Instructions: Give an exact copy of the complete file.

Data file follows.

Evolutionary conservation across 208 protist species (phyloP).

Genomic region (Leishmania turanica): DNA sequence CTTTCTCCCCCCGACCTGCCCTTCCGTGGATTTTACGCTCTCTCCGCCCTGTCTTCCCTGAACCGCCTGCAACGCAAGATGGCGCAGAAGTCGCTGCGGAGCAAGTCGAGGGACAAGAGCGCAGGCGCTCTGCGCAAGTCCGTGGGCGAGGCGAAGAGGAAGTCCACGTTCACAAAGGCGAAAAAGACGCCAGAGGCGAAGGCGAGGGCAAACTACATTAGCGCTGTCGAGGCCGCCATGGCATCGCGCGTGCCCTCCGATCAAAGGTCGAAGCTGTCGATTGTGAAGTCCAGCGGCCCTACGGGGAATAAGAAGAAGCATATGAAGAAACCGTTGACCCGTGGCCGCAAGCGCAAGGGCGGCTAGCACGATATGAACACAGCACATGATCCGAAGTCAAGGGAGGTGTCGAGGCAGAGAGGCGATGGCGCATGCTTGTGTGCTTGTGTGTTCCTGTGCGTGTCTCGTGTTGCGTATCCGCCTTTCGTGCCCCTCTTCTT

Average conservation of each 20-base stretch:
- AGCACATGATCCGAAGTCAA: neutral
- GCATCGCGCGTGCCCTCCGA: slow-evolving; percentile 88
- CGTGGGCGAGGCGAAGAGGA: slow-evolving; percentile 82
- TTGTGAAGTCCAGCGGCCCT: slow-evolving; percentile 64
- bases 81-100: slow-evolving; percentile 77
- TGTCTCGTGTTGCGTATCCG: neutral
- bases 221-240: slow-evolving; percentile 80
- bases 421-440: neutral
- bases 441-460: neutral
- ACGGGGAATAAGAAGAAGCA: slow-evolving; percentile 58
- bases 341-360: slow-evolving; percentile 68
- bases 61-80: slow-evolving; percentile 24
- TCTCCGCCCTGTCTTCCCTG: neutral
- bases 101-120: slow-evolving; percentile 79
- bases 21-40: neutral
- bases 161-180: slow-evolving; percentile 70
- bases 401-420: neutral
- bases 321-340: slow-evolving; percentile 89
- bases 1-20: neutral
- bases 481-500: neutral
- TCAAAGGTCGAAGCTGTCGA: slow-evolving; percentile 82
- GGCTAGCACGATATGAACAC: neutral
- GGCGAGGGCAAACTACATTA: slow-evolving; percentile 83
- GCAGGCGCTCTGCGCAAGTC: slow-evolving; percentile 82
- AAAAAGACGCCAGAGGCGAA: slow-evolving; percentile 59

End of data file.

Evolutionary conservation across 208 protist species (phyloP).

Genomic region (Leishmania turanica): DNA sequence CTTTCTCCCCCCGACCTGCCCTTCCGTGGATTTTACGCTCTCTCCGCCCTGTCTTCCCTGAACCGCCTGCAACGCAAGATGGCGCAGAAGTCGCTGCGGAGCAAGTCGAGGGACAAGAGCGCAGGCGCTCTGCGCAAGTCCGTGGGCGAGGCGAAGAGGAAGTCCACGTTCACAAAGGCGAAAAAGACGCCAGAGGCGAAGGCGAGGGCAAACTACATTAGCGCTGTCGAGGCCGCCATGGCATCGCGCGTGCCCTCCGATCAAAGGTCGAAGCTGTCGATTGTGAAGTCCAGCGGCCCTACGGGGAATAAGAAGAAGCATATGAAGAAACCGTTGACCCGTGGCCGCAAGCGCAAGGGCGGCTAGCACGATATGAACACAGCACATGATCCGAAGTCAAGGGAGGTGTCGAGGCAGAGAGGCGATGGCGCATGCTTGTGTGCTTGTGTGTTCCTGTGCGTGTCTCGTGTTGCGTATCCGCCTTTCGTGCCCCTCTTCTT

Average conservation of each 20-base stretch:
- AGCACATGATCCGAAGTCAA: neutral
- GCATCGCGCGTGCCCTCCGA: slow-evolving; percentile 88
- CGTGGGCGAGGCGAAGAGGA: slow-evolving; percentile 82
- TTGTGAAGTCCAGCGGCCCT: slow-evolving; percentile 64
- bases 81-100: slow-evolving; percentile 77
- TGTCTCGTGTTGCGTATCCG: neutral
- bases 221-240: slow-evolving; percentile 80
- bases 421-440: neutral
- bases 441-460: neutral
- ACGGGGAATAAGAAGAAGCA: slow-evolving; percentile 58
- bases 341-360: slow-evolving; percentile 68
- bases 61-80: slow-evolving; percentile 24
- TCTCCGCCCTGTCTTCCCTG: neutral
- bases 101-120: slow-evolving; percentile 79
- bases 21-40: neutral
- bases 161-180: slow-evolving; percentile 70
- bases 401-420: neutral
- bases 321-340: slow-evolving; percentile 89
- bases 1-20: neutral
- bases 481-500: neutral
- TCAAAGGTCGAAGCTGTCGA: slow-evolving; percentile 82
- GGCTAGCACGATATGAACAC: neutral
- GGCGAGGGCAAACTACATTA: slow-evolving; percentile 83
- GCAGGCGCTCTGCGCAAGTC: slow-evolving; percentile 82
- AAAAAGACGCCAGAGGCGAA: slow-evolving; percentile 59